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The 3 Day Rule – How Much Rent Should You Pay For Your Restaurant Business

June 12, 2017

Key Takeaways:

  • You need to make your restaurant’s rent in 3 days in order to be profitable

  • In expensive cities, this is cut to 1 day

  • For every dollar that minimum wage rises, businesses are 14% more likely to go out of business

 

 photo:  flickr user Robby Virus

 

Yuka Ioroi of Cassava in the Richmond district of SF calls the 3 Day Rule the “golden rule of restaurants”.

 

When she and her husband started their restaurant, she knew that her rent needed to be at a level that she could make in three days of sales – and not on the busiest weekend of the month!

 

From her experience in the restaurant industry, this ‘3 Day Rule’ is a great rule of thumb.  

 

Sure, you can go into a very complex analysis of every single cost – for example, how much oil you will need for the fryer and how often you will need to change it.  

 

But this level of complexity is often a distraction when you are starting a business.  Here are the basics:

 

Overall Sales Projection

  • Food Cost (around 33% of your sales)

  • Labor (around 30% of your sales)

  • Debt Cost of buildout and equipment (varies)

  • Rent (6-10% of your sales)

  • General Overhead

= Gross Profit (2-3% average)

 

Unless you have personally financed the buildout and equipment cost (and have no debt), this will likely be the order of magnitude of your expenses.

 

So – if rent should be 6-10% of your sales – you should be able to make your rent in three days.  

 

Think about it – if you’re closed one day per week – then you are open for an average of 25 days per month.  Three days would be 12.5% of your average open days, but sales obviously vary between weekends and weekdays.  

 

So, depending on your restaurant, you probably want to look at a Wednesday, Thursday Friday type of combination.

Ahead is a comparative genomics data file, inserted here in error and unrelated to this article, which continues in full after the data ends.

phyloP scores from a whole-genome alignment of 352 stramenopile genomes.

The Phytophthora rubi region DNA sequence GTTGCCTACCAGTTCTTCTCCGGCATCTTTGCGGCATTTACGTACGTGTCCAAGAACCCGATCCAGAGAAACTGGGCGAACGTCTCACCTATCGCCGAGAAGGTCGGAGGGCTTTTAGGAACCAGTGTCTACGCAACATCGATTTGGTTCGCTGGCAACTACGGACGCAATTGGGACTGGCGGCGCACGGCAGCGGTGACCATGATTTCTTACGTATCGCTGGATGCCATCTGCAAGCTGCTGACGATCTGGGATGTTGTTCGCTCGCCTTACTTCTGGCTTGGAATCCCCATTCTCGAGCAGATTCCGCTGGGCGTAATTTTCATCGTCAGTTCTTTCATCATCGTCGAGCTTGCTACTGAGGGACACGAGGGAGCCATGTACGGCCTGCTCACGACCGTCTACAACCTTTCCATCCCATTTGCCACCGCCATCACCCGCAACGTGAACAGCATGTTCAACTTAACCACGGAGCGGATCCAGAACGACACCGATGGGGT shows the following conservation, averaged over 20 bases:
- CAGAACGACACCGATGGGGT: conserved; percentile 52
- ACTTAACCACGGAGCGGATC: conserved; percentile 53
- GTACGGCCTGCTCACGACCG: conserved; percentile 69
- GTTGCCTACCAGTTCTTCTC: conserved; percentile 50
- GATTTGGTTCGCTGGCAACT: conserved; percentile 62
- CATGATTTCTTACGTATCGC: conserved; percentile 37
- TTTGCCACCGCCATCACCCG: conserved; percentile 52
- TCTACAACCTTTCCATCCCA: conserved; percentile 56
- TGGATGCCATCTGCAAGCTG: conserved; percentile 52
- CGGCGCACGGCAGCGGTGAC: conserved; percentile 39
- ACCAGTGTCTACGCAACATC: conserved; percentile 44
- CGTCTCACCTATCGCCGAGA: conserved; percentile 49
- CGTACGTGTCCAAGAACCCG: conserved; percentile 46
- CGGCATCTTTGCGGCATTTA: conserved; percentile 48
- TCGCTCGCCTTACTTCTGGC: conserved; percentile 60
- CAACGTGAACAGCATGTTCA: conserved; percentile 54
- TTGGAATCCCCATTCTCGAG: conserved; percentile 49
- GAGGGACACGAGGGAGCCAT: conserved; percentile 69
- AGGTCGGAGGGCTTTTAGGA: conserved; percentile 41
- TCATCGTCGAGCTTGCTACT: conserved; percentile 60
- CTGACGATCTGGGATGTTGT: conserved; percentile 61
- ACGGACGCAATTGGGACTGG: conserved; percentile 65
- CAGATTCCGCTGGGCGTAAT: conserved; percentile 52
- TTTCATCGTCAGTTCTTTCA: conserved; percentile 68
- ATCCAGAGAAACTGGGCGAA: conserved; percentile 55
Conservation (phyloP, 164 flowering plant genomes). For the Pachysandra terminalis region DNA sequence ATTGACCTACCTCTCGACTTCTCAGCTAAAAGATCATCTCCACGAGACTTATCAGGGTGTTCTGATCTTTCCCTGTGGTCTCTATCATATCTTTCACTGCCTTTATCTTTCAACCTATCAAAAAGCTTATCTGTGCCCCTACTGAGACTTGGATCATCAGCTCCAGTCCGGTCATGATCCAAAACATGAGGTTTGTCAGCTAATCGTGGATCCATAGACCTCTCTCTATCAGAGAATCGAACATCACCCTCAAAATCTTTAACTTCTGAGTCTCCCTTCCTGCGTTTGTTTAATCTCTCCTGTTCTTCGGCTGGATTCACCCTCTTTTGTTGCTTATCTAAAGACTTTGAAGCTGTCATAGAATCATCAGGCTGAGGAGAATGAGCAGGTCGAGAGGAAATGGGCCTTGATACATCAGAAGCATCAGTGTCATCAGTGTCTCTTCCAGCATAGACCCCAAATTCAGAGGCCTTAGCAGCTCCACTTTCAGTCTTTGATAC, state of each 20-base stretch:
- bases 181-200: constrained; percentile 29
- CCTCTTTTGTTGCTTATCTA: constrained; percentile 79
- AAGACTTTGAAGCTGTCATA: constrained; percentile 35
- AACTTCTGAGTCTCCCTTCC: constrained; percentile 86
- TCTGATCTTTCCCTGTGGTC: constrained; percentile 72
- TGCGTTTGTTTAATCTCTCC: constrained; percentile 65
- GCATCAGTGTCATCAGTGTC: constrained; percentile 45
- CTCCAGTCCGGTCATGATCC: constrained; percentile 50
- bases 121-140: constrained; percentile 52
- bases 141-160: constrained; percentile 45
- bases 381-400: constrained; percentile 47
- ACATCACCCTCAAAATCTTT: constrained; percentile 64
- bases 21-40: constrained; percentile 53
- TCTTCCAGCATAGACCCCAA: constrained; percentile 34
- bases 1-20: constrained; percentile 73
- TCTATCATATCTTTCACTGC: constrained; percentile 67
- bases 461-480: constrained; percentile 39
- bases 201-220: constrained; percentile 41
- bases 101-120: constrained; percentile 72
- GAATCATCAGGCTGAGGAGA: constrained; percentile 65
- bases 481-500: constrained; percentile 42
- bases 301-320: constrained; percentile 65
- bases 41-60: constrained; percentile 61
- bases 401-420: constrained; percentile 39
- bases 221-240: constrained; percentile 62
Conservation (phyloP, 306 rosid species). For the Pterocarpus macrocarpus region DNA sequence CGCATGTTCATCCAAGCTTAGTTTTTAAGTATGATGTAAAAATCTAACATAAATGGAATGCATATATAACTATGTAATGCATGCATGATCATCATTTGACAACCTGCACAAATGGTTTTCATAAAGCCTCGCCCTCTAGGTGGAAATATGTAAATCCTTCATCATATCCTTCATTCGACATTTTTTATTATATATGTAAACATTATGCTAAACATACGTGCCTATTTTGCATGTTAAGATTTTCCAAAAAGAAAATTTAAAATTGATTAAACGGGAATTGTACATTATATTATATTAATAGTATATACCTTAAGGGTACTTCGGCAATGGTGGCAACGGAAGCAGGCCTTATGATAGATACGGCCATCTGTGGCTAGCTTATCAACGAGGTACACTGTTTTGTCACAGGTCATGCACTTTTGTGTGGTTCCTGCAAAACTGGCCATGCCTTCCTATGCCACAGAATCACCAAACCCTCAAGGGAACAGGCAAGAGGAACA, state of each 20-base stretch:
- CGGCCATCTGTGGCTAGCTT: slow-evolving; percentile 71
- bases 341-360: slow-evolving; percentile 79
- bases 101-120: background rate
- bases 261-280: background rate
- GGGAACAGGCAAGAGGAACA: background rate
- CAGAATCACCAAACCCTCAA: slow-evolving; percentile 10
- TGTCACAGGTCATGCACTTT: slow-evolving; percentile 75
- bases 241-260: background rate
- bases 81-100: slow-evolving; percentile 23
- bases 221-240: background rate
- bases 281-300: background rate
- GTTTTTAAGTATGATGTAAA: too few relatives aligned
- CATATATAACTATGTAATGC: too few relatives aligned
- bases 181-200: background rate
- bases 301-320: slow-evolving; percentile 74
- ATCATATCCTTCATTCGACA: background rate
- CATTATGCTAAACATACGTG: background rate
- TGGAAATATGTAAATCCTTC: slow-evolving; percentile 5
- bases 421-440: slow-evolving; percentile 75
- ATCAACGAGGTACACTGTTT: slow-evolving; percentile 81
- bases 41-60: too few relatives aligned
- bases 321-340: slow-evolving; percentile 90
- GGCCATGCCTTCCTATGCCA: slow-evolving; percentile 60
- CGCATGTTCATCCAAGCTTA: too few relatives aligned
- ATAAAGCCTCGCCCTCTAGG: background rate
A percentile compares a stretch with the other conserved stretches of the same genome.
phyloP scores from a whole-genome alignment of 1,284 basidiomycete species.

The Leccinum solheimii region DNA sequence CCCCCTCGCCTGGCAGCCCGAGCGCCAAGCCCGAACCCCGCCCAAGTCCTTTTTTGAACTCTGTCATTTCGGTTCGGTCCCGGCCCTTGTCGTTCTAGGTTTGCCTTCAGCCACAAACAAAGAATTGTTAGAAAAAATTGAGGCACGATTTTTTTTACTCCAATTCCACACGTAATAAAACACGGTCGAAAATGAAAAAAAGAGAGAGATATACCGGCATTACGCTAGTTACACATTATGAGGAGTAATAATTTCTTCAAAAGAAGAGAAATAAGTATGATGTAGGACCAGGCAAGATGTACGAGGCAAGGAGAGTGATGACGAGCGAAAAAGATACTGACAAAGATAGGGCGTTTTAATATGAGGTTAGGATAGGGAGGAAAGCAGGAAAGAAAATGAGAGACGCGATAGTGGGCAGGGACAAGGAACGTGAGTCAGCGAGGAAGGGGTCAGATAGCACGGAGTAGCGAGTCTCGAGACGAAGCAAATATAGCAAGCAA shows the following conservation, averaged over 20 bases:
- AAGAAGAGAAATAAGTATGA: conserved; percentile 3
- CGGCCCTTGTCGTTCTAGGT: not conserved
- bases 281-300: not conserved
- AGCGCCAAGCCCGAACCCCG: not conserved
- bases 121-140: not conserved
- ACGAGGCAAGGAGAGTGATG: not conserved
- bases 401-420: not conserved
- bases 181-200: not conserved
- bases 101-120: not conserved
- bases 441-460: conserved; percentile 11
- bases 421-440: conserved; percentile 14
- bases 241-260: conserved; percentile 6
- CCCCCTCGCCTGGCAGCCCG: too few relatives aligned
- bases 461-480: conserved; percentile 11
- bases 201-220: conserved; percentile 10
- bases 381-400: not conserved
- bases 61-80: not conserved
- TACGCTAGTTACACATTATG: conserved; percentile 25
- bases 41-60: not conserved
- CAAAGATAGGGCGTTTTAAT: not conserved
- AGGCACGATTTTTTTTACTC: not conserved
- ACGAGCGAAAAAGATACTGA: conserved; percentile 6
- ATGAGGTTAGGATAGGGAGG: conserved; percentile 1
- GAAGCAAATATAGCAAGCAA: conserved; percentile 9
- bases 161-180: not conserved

Now it’s the 1 Day Rule in San Francisco

 

In San Francisco, Yuka now believes that her rent needs to be made in 1 day – and we are not talking about a Saturday – more like a Wednesday.  

 

Why is that?  Because labor costs are going up.  

 

Minimum wage in California is around $10 per hour.  That is actually more like $12 or $13 per hour for employers when you add in workers comp, payroll tax and unemployment insurance.

 

But in San Francisco it is at $14 per hour as of July 1st, 2017.   And because taxes increase on a percentage basis of wages, that is more like $20 per hour.  That is a 40% increase in labor cost for restaurant owners in San Francisco!

 

Other areas such as Los Angeles and New York are experiencing similar increases in minimum wage.

 

So, if your labor cost was around 30% of sales beforehand, it has now jumped to 42% of your sales.  Where is that money to come from?  Your profits aren’t high enough to absorb it.  Your food costs aren’t going down.  Your debt isn’t going away.  

 

It has to come out of rent, because that is your highest fixed cost.

 

And the higher wages go, the more restaurants go out of business.

 

According to a Harvard Business School study, “a $1 increase in the minimum wage [in the San Francisco Bay Area] leads to an approximate 14 percent increase in the likelihood of exit [from the industry] for the median 3.5-star restaurant.”

 

Your Rent is Probably a Fixed Cost

 

Decreasing rent is a great strategy if you can make it work.    You need to take into account your overall volume of sales and try to find the smallest and cheapest place that will accommodate your vision.  

 

However, if you’ve already moved into your place – or are trying to open in a highly competitive market like San Francisco or New York – your rent is probably not going to get much lower.

 

In that case, you will need to improve both your overall sales, and profit margin.

 

See our article:  3 Strategies to Improve Your Profit Margin in a Restaurant Business

 

 

Please don’t hesitate to post questions or comments below.  

 

The survival of small business is critical for our economy.  We’re all in it together!

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